Wednesday, November 26, 2008

Large study reports 2.9% prevalence of severe anal sphincter tears with spontaneous VD

A Norwegian study that set out to analyze the circumstances relating to severe anal sphincter tears during spontaneous vaginal delivery at five hospitals has uncovered some interesting findings.

Firstly, Annelill Valboslash et al's study analyzed midwife-conducted non-operative vaginal deliveries only during a 12-month period..., so arguably, a best practice scenario (according to many natural birth advocates) of birth care.

Secondly, it found that 357 women sustained third and fourth grade anal sphincter tears; that's 2.9% of the 12,438 births analyzed. Remember, this number does not include women who endured less severe anal sphincter tears, which would make the overall risk of anal damage much higher.

Thirdly, the study does not include any anal tears or damage that occurred during instrumental vaginal deliveries. Other studies have documented greater prevalence of anal risk in assisted births, so again, if the outcomes of ALL planned vaginal deliveries were included, the occurrence would have been greater than 2.9%.

What made sphincter damage more/less likely to occur?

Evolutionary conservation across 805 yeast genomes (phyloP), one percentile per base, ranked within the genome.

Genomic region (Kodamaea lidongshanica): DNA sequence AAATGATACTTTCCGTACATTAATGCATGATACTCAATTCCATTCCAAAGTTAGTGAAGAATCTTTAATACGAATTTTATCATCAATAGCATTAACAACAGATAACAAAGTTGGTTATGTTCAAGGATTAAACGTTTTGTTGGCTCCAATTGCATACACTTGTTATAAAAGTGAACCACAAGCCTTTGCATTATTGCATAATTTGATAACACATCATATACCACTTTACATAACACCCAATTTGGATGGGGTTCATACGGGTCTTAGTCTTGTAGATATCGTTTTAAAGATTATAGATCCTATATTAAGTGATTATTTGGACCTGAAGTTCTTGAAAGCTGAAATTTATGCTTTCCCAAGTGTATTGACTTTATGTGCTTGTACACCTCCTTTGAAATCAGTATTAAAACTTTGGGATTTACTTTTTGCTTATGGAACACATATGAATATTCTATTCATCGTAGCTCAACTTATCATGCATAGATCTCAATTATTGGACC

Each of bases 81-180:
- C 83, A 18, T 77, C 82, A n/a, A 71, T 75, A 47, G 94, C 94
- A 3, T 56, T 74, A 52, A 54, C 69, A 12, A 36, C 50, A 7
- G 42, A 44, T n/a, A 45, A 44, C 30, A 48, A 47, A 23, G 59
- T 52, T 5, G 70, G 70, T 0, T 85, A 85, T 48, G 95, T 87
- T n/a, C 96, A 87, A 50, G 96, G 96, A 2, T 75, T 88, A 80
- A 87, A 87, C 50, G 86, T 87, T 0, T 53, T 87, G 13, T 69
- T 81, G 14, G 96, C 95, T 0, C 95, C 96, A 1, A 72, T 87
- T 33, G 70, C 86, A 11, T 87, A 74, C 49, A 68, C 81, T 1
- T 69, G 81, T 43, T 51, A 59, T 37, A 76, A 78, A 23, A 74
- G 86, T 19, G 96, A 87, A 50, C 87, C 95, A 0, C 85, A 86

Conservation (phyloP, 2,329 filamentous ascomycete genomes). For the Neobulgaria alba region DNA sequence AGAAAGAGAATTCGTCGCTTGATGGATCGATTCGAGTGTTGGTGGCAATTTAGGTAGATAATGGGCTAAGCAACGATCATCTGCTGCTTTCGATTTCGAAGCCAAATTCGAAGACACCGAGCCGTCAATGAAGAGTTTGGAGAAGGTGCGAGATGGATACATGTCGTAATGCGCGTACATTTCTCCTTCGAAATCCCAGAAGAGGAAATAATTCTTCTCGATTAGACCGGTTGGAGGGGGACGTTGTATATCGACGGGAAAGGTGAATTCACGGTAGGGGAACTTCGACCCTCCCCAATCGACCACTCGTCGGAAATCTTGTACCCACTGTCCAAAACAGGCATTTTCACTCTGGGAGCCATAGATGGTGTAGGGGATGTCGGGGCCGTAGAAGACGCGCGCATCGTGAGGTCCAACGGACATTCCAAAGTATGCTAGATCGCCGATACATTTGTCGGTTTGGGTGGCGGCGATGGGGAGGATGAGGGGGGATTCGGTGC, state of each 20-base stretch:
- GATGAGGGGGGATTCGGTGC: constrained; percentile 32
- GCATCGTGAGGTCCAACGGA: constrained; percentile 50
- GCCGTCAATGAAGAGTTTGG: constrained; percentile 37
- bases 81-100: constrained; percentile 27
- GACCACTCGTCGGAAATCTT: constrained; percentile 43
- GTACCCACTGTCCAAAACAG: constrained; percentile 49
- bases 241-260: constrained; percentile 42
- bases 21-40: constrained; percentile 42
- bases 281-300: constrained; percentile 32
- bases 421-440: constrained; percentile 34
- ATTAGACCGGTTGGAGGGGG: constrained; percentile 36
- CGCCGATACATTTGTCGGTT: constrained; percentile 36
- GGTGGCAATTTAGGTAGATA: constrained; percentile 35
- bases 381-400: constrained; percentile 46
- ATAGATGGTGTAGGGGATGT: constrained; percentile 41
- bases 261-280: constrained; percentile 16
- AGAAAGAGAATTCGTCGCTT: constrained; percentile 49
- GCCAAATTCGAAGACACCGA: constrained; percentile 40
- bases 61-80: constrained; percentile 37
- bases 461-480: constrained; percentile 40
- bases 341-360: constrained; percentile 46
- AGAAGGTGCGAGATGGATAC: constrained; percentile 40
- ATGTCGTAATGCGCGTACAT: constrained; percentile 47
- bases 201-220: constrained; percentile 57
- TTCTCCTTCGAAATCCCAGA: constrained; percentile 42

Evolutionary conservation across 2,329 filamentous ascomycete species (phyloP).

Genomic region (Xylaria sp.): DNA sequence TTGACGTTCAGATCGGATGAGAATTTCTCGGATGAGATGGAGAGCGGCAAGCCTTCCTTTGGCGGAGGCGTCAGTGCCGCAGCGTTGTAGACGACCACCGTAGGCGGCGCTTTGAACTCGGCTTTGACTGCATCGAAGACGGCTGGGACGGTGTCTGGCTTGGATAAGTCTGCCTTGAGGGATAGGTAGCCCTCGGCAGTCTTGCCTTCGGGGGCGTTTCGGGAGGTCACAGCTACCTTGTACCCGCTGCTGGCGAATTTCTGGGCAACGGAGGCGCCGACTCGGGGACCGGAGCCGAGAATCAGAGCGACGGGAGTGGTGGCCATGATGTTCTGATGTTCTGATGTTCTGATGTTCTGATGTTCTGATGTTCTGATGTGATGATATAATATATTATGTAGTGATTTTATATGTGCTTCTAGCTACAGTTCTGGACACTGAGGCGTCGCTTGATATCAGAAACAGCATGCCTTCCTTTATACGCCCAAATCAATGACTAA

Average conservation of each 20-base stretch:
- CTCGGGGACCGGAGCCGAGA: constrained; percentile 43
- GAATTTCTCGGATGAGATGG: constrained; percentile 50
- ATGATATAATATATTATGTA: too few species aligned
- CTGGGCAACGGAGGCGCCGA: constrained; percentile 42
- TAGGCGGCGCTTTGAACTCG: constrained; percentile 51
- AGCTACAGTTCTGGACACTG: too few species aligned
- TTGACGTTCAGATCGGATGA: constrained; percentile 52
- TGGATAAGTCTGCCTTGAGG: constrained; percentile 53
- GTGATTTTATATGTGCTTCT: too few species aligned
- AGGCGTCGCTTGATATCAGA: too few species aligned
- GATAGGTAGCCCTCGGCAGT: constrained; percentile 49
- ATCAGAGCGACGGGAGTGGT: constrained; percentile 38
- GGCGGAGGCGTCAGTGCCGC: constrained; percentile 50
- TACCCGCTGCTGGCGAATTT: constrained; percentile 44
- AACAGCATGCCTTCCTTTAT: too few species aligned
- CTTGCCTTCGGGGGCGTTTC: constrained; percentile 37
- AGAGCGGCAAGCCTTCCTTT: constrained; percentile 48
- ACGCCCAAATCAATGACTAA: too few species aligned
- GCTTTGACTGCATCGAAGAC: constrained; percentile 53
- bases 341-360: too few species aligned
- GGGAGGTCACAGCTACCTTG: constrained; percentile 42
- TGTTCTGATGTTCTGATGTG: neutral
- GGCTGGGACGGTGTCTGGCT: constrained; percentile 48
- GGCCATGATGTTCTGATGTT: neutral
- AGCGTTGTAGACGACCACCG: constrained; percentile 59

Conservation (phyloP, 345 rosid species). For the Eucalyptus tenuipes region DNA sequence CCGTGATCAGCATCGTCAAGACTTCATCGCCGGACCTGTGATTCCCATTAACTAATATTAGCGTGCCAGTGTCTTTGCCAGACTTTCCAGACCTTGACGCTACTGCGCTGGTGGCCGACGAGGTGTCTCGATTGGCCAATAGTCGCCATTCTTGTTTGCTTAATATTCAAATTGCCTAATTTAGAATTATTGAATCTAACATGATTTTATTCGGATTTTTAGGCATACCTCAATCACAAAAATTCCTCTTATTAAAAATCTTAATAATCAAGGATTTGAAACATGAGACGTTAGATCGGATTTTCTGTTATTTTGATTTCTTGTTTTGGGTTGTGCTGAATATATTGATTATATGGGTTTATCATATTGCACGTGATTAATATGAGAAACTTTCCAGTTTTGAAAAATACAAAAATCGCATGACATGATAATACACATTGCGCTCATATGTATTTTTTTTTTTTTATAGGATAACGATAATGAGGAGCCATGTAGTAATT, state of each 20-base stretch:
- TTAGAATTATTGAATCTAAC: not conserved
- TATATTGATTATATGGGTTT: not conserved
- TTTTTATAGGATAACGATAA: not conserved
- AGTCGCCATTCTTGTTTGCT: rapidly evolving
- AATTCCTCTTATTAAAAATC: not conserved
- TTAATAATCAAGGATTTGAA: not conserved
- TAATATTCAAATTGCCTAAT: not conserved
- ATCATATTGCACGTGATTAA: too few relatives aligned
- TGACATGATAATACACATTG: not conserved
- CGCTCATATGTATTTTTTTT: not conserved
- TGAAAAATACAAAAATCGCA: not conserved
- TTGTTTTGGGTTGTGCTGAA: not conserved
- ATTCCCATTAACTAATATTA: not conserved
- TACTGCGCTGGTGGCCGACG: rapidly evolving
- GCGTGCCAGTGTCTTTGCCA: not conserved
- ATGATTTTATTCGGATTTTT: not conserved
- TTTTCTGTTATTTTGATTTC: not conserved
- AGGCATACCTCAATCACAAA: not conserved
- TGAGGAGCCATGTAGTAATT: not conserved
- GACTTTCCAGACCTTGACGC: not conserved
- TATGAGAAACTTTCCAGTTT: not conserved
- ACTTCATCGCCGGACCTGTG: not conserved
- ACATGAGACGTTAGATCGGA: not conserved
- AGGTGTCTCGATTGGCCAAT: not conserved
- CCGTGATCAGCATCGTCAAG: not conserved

The study found that "sphincter tear incidence varied significantly between the five hospitals, from 1.3 to 4.7%", and that the "use of oxytocin in the second phase of labor and of epidural analgesia was significantly more often applied in the hospital with the lowest rate of sphincter tears." So medical intervention in this particular study was associated with better outcomes.

On the other hand, the "midwives' perception of having applied perineal support was not significantly different between the two hospitals with the highest and the lowest incidence of sphincter tear."

The authors conclude that: "The observed difference in incidence of sphincter tear between the hospitals remains unexplained, but could be due to different perineal protection handling techniques."

Planning a cesarean
What is probably of most interest to women planning an elective cesarean delivery is the fact that their risk of ANY anal sphincter damage is considerably less than if they were planning a vaginal delivery. This is surely a reasonable factor to take into consideration during an individual risk-benefit analysis of different birth types.

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